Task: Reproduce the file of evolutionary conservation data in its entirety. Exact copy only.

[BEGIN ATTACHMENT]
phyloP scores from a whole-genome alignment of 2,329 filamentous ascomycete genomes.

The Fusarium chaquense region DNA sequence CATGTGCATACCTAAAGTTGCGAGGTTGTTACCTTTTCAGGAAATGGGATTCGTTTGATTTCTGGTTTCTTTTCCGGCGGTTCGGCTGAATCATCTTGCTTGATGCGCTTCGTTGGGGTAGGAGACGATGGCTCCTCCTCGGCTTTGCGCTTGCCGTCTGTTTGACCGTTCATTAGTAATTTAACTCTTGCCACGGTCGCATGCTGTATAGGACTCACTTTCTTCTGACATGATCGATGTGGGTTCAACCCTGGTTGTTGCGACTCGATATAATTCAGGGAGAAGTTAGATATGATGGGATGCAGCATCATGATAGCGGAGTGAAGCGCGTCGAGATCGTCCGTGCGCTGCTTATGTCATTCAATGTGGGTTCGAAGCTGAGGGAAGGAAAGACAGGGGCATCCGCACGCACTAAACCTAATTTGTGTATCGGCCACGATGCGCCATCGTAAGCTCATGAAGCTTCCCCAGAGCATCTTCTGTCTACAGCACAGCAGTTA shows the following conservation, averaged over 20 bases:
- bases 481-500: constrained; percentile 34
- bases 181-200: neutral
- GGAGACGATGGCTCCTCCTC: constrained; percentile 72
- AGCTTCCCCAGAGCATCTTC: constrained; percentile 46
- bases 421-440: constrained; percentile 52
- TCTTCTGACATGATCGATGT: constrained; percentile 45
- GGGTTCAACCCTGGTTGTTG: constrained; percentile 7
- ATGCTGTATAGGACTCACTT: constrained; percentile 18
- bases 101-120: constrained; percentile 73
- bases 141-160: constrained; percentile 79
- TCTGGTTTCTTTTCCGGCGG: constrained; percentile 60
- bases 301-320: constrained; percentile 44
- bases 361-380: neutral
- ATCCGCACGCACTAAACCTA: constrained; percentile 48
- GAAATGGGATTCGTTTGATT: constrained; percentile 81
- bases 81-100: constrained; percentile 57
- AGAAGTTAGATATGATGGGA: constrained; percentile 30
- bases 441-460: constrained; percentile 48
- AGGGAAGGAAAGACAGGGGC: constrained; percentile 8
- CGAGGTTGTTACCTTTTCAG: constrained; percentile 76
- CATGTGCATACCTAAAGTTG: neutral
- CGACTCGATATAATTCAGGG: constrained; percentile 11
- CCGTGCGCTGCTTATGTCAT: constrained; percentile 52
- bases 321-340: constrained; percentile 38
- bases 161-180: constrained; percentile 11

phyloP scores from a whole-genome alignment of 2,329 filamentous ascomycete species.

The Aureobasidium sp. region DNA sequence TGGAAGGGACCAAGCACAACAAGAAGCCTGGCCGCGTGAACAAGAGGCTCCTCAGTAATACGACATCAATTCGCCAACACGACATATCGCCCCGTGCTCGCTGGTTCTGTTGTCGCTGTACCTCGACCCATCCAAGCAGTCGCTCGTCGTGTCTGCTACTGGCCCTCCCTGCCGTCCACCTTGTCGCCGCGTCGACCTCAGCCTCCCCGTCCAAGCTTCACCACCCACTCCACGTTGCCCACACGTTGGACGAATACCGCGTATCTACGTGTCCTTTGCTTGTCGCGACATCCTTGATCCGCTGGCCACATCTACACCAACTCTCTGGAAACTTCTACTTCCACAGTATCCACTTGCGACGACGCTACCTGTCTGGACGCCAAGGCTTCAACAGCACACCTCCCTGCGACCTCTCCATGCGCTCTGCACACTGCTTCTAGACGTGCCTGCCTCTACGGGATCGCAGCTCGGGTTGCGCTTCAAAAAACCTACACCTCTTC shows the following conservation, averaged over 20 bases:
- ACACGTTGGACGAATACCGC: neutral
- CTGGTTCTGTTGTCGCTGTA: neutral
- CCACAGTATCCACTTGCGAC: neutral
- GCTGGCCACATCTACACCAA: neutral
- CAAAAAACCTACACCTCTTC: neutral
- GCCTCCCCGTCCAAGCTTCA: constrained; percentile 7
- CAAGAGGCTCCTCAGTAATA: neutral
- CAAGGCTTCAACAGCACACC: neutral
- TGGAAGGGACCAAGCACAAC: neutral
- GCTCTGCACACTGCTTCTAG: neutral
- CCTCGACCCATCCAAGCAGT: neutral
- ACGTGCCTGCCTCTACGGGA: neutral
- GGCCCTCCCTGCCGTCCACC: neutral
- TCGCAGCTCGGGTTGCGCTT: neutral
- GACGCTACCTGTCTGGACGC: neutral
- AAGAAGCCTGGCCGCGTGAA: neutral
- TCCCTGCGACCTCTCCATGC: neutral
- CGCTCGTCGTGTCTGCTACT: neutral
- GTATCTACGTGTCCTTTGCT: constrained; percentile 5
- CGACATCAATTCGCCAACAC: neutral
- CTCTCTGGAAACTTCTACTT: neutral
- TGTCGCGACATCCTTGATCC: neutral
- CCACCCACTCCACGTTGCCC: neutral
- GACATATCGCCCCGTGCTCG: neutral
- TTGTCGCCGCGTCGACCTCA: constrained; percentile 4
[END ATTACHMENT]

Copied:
phyloP scores from a whole-genome alignment of 2,329 filamentous ascomycete genomes.

The Fusarium chaquense region DNA sequence CATGTGCATACCTAAAGTTGCGAGGTTGTTACCTTTTCAGGAAATGGGATTCGTTTGATTTCTGGTTTCTTTTCCGGCGGTTCGGCTGAATCATCTTGCTTGATGCGCTTCGTTGGGGTAGGAGACGATGGCTCCTCCTCGGCTTTGCGCTTGCCGTCTGTTTGACCGTTCATTAGTAATTTAACTCTTGCCACGGTCGCATGCTGTATAGGACTCACTTTCTTCTGACATGATCGATGTGGGTTCAACCCTGGTTGTTGCGACTCGATATAATTCAGGGAGAAGTTAGATATGATGGGATGCAGCATCATGATAGCGGAGTGAAGCGCGTCGAGATCGTCCGTGCGCTGCTTATGTCATTCAATGTGGGTTCGAAGCTGAGGGAAGGAAAGACAGGGGCATCCGCACGCACTAAACCTAATTTGTGTATCGGCCACGATGCGCCATCGTAAGCTCATGAAGCTTCCCCAGAGCATCTTCTGTCTACAGCACAGCAGTTA shows the following conservation, averaged over 20 bases:
- bases 481-500: constrained; percentile 34
- bases 181-200: neutral
- GGAGACGATGGCTCCTCCTC: constrained; percentile 72
- AGCTTCCCCAGAGCATCTTC: constrained; percentile 46
- bases 421-440: constrained; percentile 52
- TCTTCTGACATGATCGATGT: constrained; percentile 45
- GGGTTCAACCCTGGTTGTTG: constrained; percentile 7
- ATGCTGTATAGGACTCACTT: constrained; percentile 18
- bases 101-120: constrained; percentile 73
- bases 141-160: constrained; percentile 79
- TCTGGTTTCTTTTCCGGCGG: constrained; percentile 60
- bases 301-320: constrained; percentile 44
- bases 361-380: neutral
- ATCCGCACGCACTAAACCTA: constrained; percentile 48
- GAAATGGGATTCGTTTGATT: constrained; percentile 81
- bases 81-100: constrained; percentile 57
- AGAAGTTAGATATGATGGGA: constrained; percentile 30
- bases 441-460: constrained; percentile 48
- AGGGAAGGAAAGACAGGGGC: constrained; percentile 8
- CGAGGTTGTTACCTTTTCAG: constrained; percentile 76
- CATGTGCATACCTAAAGTTG: neutral
- CGACTCGATATAATTCAGGG: constrained; percentile 11
- CCGTGCGCTGCTTATGTCAT: constrained; percentile 52
- bases 321-340: constrained; percentile 38
- bases 161-180: constrained; percentile 11

phyloP scores from a whole-genome alignment of 2,329 filamentous ascomycete species.

The Aureobasidium sp. region DNA sequence TGGAAGGGACCAAGCACAACAAGAAGCCTGGCCGCGTGAACAAGAGGCTCCTCAGTAATACGACATCAATTCGCCAACACGACATATCGCCCCGTGCTCGCTGGTTCTGTTGTCGCTGTACCTCGACCCATCCAAGCAGTCGCTCGTCGTGTCTGCTACTGGCCCTCCCTGCCGTCCACCTTGTCGCCGCGTCGACCTCAGCCTCCCCGTCCAAGCTTCACCACCCACTCCACGTTGCCCACACGTTGGACGAATACCGCGTATCTACGTGTCCTTTGCTTGTCGCGACATCCTTGATCCGCTGGCCACATCTACACCAACTCTCTGGAAACTTCTACTTCCACAGTATCCACTTGCGACGACGCTACCTGTCTGGACGCCAAGGCTTCAACAGCACACCTCCCTGCGACCTCTCCATGCGCTCTGCACACTGCTTCTAGACGTGCCTGCCTCTACGGGATCGCAGCTCGGGTTGCGCTTCAAAAAACCTACACCTCTTC shows the following conservation, averaged over 20 bases:
- ACACGTTGGACGAATACCGC: neutral
- CTGGTTCTGTTGTCGCTGTA: neutral
- CCACAGTATCCACTTGCGAC: neutral
- GCTGGCCACATCTACACCAA: neutral
- CAAAAAACCTACACCTCTTC: neutral
- GCCTCCCCGTCCAAGCTTCA: constrained; percentile 7
- CAAGAGGCTCCTCAGTAATA: neutral
- CAAGGCTTCAACAGCACACC: neutral
- TGGAAGGGACCAAGCACAAC: neutral
- GCTCTGCACACTGCTTCTAG: neutral
- CCTCGACCCATCCAAGCAGT: neutral
- ACGTGCCTGCCTCTACGGGA: neutral
- GGCCCTCCCTGCCGTCCACC: neutral
- TCGCAGCTCGGGTTGCGCTT: neutral
- GACGCTACCTGTCTGGACGC: neutral
- AAGAAGCCTGGCCGCGTGAA: neutral
- TCCCTGCGACCTCTCCATGC: neutral
- CGCTCGTCGTGTCTGCTACT: neutral
- GTATCTACGTGTCCTTTGCT: constrained; percentile 5
- CGACATCAATTCGCCAACAC: neutral
- CTCTCTGGAAACTTCTACTT: neutral
- TGTCGCGACATCCTTGATCC: neutral
- CCACCCACTCCACGTTGCCC: neutral
- GACATATCGCCCCGTGCTCG: neutral
- TTGTCGCCGCGTCGACCTCA: constrained; percentile 4